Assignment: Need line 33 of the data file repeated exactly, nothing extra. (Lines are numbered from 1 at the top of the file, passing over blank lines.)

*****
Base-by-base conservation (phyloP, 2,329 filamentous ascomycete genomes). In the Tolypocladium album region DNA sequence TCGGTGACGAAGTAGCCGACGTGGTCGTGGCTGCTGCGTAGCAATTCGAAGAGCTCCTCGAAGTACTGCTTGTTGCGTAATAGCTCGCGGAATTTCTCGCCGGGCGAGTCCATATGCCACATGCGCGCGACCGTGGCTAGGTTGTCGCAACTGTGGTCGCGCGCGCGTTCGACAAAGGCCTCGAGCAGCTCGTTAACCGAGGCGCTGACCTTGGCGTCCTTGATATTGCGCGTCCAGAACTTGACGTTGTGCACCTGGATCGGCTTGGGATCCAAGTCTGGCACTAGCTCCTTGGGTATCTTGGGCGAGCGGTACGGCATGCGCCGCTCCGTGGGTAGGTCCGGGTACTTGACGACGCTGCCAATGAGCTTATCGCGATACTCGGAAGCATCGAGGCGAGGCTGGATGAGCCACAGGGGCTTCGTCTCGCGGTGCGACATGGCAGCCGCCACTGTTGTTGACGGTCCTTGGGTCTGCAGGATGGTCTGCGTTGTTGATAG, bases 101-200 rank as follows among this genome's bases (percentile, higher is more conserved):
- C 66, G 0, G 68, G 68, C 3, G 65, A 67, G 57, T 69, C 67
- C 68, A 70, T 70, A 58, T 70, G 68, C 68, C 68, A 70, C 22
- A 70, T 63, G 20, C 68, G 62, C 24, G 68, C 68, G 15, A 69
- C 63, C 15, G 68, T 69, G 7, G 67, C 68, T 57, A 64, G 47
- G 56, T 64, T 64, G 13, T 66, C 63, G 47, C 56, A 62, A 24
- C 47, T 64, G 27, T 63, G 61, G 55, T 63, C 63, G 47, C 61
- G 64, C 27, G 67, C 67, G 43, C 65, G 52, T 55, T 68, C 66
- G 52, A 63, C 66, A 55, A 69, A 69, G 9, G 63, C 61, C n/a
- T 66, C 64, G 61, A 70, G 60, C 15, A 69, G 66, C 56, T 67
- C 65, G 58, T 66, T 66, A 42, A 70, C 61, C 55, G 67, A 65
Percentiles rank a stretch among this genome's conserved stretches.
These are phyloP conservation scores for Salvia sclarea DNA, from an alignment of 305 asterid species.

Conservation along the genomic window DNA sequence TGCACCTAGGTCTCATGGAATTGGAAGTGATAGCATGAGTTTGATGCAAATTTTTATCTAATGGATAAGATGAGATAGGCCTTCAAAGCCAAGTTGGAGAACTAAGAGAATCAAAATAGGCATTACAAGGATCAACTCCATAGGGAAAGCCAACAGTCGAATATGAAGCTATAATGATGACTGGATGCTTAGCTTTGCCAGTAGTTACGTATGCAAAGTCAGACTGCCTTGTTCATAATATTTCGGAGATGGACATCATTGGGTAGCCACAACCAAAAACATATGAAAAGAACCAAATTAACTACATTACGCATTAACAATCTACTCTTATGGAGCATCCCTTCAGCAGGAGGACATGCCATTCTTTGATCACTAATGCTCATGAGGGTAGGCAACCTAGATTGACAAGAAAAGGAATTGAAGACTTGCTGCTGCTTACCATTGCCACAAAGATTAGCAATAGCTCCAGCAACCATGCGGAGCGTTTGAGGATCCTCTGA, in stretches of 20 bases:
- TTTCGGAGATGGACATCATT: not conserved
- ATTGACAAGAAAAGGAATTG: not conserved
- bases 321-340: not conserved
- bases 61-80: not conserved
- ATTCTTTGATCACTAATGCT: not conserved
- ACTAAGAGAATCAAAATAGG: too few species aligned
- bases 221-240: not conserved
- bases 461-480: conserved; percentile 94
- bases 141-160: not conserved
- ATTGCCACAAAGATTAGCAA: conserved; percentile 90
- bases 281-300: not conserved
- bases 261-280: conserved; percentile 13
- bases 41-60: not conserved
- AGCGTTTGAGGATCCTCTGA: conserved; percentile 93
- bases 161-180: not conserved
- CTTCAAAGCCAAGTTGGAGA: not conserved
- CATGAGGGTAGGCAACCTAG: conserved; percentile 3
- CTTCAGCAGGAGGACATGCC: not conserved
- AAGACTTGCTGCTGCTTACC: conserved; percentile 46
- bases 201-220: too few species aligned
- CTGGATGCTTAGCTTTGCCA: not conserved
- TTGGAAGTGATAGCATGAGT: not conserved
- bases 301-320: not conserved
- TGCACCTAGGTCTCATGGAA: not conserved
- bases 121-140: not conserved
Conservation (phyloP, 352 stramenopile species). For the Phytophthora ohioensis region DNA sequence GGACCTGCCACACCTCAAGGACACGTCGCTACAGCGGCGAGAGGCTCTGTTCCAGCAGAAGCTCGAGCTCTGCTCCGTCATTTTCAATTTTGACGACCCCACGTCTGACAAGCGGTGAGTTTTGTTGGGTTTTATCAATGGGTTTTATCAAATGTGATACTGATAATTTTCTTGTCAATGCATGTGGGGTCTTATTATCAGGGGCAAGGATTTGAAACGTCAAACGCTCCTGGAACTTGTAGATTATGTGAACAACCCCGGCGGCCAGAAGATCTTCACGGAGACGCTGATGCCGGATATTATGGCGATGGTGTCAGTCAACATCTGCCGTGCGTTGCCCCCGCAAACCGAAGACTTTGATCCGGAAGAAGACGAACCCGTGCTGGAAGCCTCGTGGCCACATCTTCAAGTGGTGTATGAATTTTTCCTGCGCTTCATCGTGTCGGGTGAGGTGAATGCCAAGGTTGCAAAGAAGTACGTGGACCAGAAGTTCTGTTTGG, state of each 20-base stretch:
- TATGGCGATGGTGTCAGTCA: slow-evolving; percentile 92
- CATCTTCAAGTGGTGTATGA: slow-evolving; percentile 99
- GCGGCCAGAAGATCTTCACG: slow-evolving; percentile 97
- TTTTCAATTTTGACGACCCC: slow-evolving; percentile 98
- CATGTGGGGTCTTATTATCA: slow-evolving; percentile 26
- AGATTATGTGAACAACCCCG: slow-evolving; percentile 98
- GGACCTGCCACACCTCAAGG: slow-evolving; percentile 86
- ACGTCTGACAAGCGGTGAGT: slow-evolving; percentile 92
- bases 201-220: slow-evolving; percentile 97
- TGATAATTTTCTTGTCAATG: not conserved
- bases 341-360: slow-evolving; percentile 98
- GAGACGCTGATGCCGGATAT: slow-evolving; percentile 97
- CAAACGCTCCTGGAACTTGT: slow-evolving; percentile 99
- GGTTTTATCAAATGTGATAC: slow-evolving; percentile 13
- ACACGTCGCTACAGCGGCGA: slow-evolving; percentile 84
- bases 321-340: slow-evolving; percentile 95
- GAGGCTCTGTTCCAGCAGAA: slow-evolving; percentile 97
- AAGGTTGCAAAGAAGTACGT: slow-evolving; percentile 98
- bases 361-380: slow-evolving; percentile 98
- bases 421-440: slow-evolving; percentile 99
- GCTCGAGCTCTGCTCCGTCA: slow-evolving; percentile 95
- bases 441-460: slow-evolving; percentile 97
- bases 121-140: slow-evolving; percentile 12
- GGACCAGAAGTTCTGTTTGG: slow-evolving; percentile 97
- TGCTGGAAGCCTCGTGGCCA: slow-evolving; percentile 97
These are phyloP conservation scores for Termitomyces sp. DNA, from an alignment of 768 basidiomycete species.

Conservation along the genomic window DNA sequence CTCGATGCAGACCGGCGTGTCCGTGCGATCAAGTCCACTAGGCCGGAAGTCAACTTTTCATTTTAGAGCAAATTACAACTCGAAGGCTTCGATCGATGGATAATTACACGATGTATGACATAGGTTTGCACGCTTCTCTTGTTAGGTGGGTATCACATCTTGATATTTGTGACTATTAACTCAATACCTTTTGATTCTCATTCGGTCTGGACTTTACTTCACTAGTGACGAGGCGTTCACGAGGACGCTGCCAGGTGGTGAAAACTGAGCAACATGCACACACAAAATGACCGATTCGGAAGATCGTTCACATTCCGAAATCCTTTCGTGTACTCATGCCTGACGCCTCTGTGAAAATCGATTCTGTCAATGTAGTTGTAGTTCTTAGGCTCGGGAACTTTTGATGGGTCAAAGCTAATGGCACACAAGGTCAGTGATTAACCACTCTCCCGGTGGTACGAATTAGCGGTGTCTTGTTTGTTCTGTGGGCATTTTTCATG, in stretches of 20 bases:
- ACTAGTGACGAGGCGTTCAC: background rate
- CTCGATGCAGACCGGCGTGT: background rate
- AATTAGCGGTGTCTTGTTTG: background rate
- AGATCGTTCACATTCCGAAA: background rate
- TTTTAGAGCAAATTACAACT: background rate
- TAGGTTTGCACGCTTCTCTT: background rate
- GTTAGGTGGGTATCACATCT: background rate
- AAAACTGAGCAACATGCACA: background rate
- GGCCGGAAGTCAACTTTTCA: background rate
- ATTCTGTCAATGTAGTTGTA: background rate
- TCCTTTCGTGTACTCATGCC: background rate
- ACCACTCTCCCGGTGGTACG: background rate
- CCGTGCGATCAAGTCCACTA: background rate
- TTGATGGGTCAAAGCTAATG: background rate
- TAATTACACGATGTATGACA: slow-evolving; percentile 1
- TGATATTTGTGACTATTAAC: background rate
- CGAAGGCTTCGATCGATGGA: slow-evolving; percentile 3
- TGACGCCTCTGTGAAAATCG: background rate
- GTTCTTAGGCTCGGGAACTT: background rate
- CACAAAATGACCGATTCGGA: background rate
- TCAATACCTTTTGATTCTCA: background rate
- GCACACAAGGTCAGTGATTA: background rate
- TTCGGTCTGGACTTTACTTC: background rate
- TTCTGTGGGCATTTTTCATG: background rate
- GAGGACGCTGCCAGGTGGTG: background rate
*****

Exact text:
- AAGACTTGCTGCTGCTTACC: conserved; percentile 46